After a long day of travel to Indianapolis, Adam James, an IT professional from Oxnard, CA, endured all the upgrade pitches and gasoline option explanations at the airport Budget counter before the agent finally handed him his contract, saying, “You can go to the Avis lot to pick up your car.”
Surprised, James went to the Avis lot—and sure enough, there was his Budget rental car parked in the exact spot in the Avis lot the agent told him it would be.
Upon returning to the airport a few days later for his return flight, James found the Budget return lanes closed, but saw a sign that said to return the car to Avis. “I pulled in, and an Avis representative came out to meet me, inspected the car, gave me a receipt, and said thanks,” he recalls.
James asked if the Budget folks would be okay with this, and was assured they would be—and having picked up the car from Avis, he decided it was okay to return it to Avis, and headed to the terminal to catch his flight.
So what was going on—were the Avis employees giving their car rental counter neighbor Budget employees a bit of help? Did one company do all the inspections for everyone? And since the frequency of post-rental damage and other claims by rental companies is on the rise, is returning a car to someone other than the exact company from which you rented it something travelers need to worry about?
It turns out that these folks who appear to be working together are actually all working for the same company—but using different names, logos, color themes, uniforms and pricing schemes. It’s just one of several car rental secrets you might not know.
There Are Lots of Car Rental Counters—But Only a Few Car Rental Companies
While there seems to be a heap of competition along the bank of car rental counters at the airport, in truth most U.S. agencies are owned by one of a few major companies. Here is how it falls out:
This means that when you walk into the rental car building at the airport and notice that a lot of the companies seem to share the same office spaces behind the counter, and the same pick-up areas, and the same lots, and the same drop-off personnel, now you know why—there’s actually much less competition than there appears to be.
Other Players, Other Options
Despite the near hegemony the big conglomerate agencies enjoy, there are some viable and attractive options for travelers who are willing to do a little research (more on this below) and poking around. Where you find additional rental car companies, you find increased competition, more choice, and almost always lower prices. Here are some of the more widely available options.
Ace Rent A Car: Available at more than 350 locations around the world.
Europcar: Despite the name, not limited to Europe; thousands of locations worldwide including several dozen locations in the U.S. Note that some locations are run on a franchise basis, so the service may vary from one to another.
Sixt: Germany-based agency with 2,000+ locations in more than 100 countries.
Additionally, there are local companies in many countries around the world that could also offer competitive rates if you know to look for them. Try searching on the country name and “car rental” to try to find them. A good guidebook will list them, too.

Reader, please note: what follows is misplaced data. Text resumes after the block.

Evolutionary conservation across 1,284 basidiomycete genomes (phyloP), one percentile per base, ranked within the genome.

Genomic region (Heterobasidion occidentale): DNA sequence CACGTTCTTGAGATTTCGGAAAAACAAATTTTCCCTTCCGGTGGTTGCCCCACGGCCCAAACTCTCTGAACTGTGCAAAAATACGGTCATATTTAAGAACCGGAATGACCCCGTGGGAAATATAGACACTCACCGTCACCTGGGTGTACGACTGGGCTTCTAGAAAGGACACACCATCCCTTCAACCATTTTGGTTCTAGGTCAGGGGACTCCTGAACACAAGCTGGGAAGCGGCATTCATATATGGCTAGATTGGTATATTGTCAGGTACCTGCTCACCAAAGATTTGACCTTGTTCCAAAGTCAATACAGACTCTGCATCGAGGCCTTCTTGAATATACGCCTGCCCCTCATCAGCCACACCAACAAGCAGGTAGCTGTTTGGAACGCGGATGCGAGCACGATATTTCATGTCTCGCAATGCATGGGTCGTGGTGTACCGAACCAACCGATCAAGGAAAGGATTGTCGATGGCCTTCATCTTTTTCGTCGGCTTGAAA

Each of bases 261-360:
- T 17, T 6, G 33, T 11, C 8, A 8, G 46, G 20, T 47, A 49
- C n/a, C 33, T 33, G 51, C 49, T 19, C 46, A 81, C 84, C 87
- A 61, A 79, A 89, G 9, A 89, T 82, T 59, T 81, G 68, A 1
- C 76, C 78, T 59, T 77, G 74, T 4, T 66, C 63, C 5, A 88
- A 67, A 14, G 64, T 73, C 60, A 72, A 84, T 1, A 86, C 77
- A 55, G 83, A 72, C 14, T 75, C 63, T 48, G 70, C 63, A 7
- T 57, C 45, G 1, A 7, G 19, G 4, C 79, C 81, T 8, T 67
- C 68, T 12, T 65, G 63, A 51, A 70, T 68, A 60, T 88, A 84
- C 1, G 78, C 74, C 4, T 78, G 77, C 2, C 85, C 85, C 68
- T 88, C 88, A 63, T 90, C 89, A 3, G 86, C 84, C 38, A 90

One important caveat is that some of these companies may maintain “off-airport” lots, so it could take a little more effort to get to from the airport. That said, the mere presence of these companies near big airports can hold prices down at the other, on-airport rental companies, so you win on price and convenience in one shot.
When a Rental Rate is Not the Rental Rate
When pricing a rental, be sure you understand the “all-in” price, as opposed to the daily rate quote. On a recent car rental in San Francisco, Rick Rosenbladt, a teacher from New Brunswick, NJ, booked a four-day, $32.50-per-day rental, for which the final price came to $329.61—a price you would have expected to be for nine or 10 days. He purchased a few things you might not have to—the Collision Damage Waiver, Personal Accident Insurance, Roadside Assistance Protection—and then returned the car three-quarters of the way empty before a very early morning flight, which cost him another $50 — but even without those, he still incurred nearly $60 in ancillary fees. To wit:
Concession Recovery Fee: $28.34
Airport Access Fee: $20
Tourism Fee: $3.71
County Business License Tax: $6.38
Then there was another $14.25 in sales tax, bringing the total fees and taxes to $72.68, well over the cost of two days’ actual rental.
Why so many fees? Well, these are exceptionally popular with local legislators, who find they can pass fees on tourists and non-residents without much political fallout.
You Can Get a Better Rate Even After Booking
A website called AutoSlash can help you find car rental deals even after you’ve booked. Just enter your rental car company and booking confirmation number, and the site will notify you if better rates become available. To learn more, see 10 Clever Car Rental Hacks That’ll Save You Money.
More from SmarterTravel:
- This One Trick Could Save You Hundreds on Cheap Car Rentals
- 9 Nasty Truths About Car Rental Insurance
- What to Do in the First 10 Minutes of Your Car Rental
Ed Hewitt is a seasoned globetrotter who brings you a monthly glimpse into the latest travel news, views, and trends—and how they could affect your travel plans.
Editor’s note: This story was originally published in 2017. It has been updated to reflect the most current information.
We hand-pick everything we recommend and select items through testing and reviews. Some products are sent to us free of charge with no incentive to offer a favorable review. We offer our unbiased opinions and do not accept compensation to review products. All items are in stock and prices are accurate at the time of publication. If you buy something through our links, we may earn a commission.